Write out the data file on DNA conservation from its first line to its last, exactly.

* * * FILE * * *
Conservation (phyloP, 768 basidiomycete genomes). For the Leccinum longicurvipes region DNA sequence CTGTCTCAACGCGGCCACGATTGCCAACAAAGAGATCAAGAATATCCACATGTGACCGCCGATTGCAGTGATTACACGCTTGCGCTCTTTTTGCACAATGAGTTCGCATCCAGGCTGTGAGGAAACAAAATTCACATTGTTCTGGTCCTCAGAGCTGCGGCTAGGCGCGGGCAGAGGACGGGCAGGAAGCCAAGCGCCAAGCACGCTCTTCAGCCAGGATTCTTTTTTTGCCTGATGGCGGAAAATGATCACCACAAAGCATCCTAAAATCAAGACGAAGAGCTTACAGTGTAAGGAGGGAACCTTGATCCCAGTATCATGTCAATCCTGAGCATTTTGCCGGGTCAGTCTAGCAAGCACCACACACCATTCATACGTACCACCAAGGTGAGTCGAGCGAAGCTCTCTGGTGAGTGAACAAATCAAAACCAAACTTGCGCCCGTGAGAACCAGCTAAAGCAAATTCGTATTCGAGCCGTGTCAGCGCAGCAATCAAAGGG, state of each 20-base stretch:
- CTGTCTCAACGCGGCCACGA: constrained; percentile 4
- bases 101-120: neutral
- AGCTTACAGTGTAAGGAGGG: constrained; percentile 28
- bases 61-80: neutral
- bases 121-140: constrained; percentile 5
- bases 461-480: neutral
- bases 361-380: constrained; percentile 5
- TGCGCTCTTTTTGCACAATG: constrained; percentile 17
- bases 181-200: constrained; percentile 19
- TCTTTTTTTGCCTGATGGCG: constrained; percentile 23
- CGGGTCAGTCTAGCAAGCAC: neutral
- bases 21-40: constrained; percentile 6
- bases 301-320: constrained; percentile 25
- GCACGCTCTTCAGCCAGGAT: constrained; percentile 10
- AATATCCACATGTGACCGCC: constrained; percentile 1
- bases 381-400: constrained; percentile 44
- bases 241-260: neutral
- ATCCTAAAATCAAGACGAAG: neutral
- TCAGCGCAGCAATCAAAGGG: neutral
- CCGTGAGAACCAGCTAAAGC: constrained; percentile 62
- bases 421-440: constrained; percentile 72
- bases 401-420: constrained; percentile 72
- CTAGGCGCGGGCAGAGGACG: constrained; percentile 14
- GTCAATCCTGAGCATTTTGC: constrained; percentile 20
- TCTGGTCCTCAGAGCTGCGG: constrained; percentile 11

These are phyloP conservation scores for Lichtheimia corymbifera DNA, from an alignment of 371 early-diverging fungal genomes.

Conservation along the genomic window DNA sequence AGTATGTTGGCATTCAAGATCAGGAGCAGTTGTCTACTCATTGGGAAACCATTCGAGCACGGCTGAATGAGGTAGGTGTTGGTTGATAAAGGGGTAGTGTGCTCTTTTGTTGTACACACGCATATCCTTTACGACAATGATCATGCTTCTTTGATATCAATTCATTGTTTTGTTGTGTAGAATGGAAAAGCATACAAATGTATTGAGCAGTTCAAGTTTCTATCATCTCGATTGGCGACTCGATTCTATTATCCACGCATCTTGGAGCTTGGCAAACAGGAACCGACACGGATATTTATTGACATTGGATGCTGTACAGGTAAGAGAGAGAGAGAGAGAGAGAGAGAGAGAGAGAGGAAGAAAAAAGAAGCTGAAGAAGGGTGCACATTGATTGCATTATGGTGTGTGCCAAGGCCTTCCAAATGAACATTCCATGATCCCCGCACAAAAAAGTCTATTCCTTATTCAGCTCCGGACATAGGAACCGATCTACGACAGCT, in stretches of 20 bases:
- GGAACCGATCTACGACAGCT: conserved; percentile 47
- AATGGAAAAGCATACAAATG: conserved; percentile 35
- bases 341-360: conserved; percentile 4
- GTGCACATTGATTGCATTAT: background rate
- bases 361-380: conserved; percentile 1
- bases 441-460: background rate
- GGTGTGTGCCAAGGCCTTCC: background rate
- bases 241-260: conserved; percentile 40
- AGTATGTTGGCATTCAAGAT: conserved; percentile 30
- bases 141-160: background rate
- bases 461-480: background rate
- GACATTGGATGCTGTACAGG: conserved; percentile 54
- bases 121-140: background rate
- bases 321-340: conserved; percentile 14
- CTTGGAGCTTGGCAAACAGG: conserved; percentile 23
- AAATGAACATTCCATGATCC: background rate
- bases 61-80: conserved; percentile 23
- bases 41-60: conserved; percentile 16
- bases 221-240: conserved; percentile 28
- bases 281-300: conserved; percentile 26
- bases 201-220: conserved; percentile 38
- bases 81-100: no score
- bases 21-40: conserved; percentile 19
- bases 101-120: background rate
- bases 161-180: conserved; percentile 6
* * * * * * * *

Conservation (phyloP, 768 basidiomycete genomes). For the Leccinum longicurvipes region DNA sequence CTGTCTCAACGCGGCCACGATTGCCAACAAAGAGATCAAGAATATCCACATGTGACCGCCGATTGCAGTGATTACACGCTTGCGCTCTTTTTGCACAATGAGTTCGCATCCAGGCTGTGAGGAAACAAAATTCACATTGTTCTGGTCCTCAGAGCTGCGGCTAGGCGCGGGCAGAGGACGGGCAGGAAGCCAAGCGCCAAGCACGCTCTTCAGCCAGGATTCTTTTTTTGCCTGATGGCGGAAAATGATCACCACAAAGCATCCTAAAATCAAGACGAAGAGCTTACAGTGTAAGGAGGGAACCTTGATCCCAGTATCATGTCAATCCTGAGCATTTTGCCGGGTCAGTCTAGCAAGCACCACACACCATTCATACGTACCACCAAGGTGAGTCGAGCGAAGCTCTCTGGTGAGTGAACAAATCAAAACCAAACTTGCGCCCGTGAGAACCAGCTAAAGCAAATTCGTATTCGAGCCGTGTCAGCGCAGCAATCAAAGGG, state of each 20-base stretch:
- CTGTCTCAACGCGGCCACGA: constrained; percentile 4
- bases 101-120: neutral
- AGCTTACAGTGTAAGGAGGG: constrained; percentile 28
- bases 61-80: neutral
- bases 121-140: constrained; percentile 5
- bases 461-480: neutral
- bases 361-380: constrained; percentile 5
- TGCGCTCTTTTTGCACAATG: constrained; percentile 17
- bases 181-200: constrained; percentile 19
- TCTTTTTTTGCCTGATGGCG: constrained; percentile 23
- CGGGTCAGTCTAGCAAGCAC: neutral
- bases 21-40: constrained; percentile 6
- bases 301-320: constrained; percentile 25
- GCACGCTCTTCAGCCAGGAT: constrained; percentile 10
- AATATCCACATGTGACCGCC: constrained; percentile 1
- bases 381-400: constrained; percentile 44
- bases 241-260: neutral
- ATCCTAAAATCAAGACGAAG: neutral
- TCAGCGCAGCAATCAAAGGG: neutral
- CCGTGAGAACCAGCTAAAGC: constrained; percentile 62
- bases 421-440: constrained; percentile 72
- bases 401-420: constrained; percentile 72
- CTAGGCGCGGGCAGAGGACG: constrained; percentile 14
- GTCAATCCTGAGCATTTTGC: constrained; percentile 20
- TCTGGTCCTCAGAGCTGCGG: constrained; percentile 11

These are phyloP conservation scores for Lichtheimia corymbifera DNA, from an alignment of 371 early-diverging fungal genomes.

Conservation along the genomic window DNA sequence AGTATGTTGGCATTCAAGATCAGGAGCAGTTGTCTACTCATTGGGAAACCATTCGAGCACGGCTGAATGAGGTAGGTGTTGGTTGATAAAGGGGTAGTGTGCTCTTTTGTTGTACACACGCATATCCTTTACGACAATGATCATGCTTCTTTGATATCAATTCATTGTTTTGTTGTGTAGAATGGAAAAGCATACAAATGTATTGAGCAGTTCAAGTTTCTATCATCTCGATTGGCGACTCGATTCTATTATCCACGCATCTTGGAGCTTGGCAAACAGGAACCGACACGGATATTTATTGACATTGGATGCTGTACAGGTAAGAGAGAGAGAGAGAGAGAGAGAGAGAGAGAGAGGAAGAAAAAAGAAGCTGAAGAAGGGTGCACATTGATTGCATTATGGTGTGTGCCAAGGCCTTCCAAATGAACATTCCATGATCCCCGCACAAAAAAGTCTATTCCTTATTCAGCTCCGGACATAGGAACCGATCTACGACAGCT, in stretches of 20 bases:
- GGAACCGATCTACGACAGCT: conserved; percentile 47
- AATGGAAAAGCATACAAATG: conserved; percentile 35
- bases 341-360: conserved; percentile 4
- GTGCACATTGATTGCATTAT: background rate
- bases 361-380: conserved; percentile 1
- bases 441-460: background rate
- GGTGTGTGCCAAGGCCTTCC: background rate
- bases 241-260: conserved; percentile 40
- AGTATGTTGGCATTCAAGAT: conserved; percentile 30
- bases 141-160: background rate
- bases 461-480: background rate
- GACATTGGATGCTGTACAGG: conserved; percentile 54
- bases 121-140: background rate
- bases 321-340: conserved; percentile 14
- CTTGGAGCTTGGCAAACAGG: conserved; percentile 23
- AAATGAACATTCCATGATCC: background rate
- bases 61-80: conserved; percentile 23
- bases 41-60: conserved; percentile 16
- bases 221-240: conserved; percentile 28
- bases 281-300: conserved; percentile 26
- bases 201-220: conserved; percentile 38
- bases 81-100: no score
- bases 21-40: conserved; percentile 19
- bases 101-120: background rate
- bases 161-180: conserved; percentile 6